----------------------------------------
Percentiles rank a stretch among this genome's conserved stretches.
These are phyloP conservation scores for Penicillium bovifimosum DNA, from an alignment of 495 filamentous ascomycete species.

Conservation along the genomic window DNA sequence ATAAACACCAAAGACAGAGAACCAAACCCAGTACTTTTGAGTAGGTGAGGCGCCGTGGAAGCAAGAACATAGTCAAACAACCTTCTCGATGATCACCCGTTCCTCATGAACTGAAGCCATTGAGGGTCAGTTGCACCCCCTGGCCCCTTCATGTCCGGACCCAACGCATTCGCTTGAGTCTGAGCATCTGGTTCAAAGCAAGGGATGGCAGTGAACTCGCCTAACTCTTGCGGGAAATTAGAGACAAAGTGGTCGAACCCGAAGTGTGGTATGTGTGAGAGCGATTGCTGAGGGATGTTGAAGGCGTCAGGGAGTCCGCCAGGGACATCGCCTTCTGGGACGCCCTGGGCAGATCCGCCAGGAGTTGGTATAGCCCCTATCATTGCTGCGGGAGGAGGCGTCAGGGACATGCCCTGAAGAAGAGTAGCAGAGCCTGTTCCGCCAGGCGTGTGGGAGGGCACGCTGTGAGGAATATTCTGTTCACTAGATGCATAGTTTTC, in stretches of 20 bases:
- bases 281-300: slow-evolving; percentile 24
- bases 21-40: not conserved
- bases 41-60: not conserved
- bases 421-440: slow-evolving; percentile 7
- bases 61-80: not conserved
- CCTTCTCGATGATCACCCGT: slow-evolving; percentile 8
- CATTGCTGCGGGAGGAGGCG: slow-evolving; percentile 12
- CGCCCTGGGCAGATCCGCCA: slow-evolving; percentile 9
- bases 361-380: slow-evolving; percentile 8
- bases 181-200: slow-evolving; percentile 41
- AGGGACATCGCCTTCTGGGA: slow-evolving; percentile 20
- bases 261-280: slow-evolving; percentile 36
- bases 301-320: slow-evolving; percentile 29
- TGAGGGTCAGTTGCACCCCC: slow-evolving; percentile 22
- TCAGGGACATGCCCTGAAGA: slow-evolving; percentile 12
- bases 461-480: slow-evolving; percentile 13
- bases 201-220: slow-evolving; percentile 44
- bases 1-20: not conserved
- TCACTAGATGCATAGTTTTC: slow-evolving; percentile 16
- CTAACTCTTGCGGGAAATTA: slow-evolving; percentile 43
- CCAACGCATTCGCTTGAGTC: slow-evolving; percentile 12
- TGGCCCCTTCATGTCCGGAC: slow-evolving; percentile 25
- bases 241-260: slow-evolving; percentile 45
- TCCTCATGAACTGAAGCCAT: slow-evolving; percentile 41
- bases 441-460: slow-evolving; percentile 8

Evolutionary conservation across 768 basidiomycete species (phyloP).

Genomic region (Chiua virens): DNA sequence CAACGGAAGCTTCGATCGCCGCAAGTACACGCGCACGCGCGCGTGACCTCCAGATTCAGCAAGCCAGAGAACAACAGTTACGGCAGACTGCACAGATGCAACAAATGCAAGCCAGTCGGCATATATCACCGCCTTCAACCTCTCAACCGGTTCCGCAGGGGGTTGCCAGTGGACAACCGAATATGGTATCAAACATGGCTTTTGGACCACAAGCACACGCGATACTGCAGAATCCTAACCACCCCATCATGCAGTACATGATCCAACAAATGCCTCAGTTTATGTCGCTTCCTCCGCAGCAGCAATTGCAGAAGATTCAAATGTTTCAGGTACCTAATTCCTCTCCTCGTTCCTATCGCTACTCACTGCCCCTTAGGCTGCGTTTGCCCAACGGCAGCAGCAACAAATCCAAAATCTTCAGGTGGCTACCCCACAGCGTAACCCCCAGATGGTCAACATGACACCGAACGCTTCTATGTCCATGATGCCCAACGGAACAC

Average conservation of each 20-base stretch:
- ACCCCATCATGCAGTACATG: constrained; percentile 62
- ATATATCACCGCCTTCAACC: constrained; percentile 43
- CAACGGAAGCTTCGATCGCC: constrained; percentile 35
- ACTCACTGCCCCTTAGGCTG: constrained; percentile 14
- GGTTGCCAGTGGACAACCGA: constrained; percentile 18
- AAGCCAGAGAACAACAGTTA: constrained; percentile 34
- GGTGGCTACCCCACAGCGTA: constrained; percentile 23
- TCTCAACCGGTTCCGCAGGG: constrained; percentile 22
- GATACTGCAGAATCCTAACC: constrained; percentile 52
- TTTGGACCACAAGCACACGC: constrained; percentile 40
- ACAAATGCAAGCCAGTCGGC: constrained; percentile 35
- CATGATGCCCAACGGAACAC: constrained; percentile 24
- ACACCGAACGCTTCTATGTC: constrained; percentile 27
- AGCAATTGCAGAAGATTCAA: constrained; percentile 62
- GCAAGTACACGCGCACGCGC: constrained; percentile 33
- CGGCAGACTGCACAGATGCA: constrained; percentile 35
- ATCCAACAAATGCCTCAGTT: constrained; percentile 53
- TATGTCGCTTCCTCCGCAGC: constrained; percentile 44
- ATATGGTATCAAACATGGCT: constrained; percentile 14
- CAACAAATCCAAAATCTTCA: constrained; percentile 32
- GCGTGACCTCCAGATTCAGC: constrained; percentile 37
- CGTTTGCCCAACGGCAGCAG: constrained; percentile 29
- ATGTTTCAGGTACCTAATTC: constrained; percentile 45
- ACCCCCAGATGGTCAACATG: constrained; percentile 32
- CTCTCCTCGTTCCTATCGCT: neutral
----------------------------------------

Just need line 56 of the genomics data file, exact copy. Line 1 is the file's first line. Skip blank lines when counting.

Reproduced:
- CTCTCCTCGTTCCTATCGCT: neutral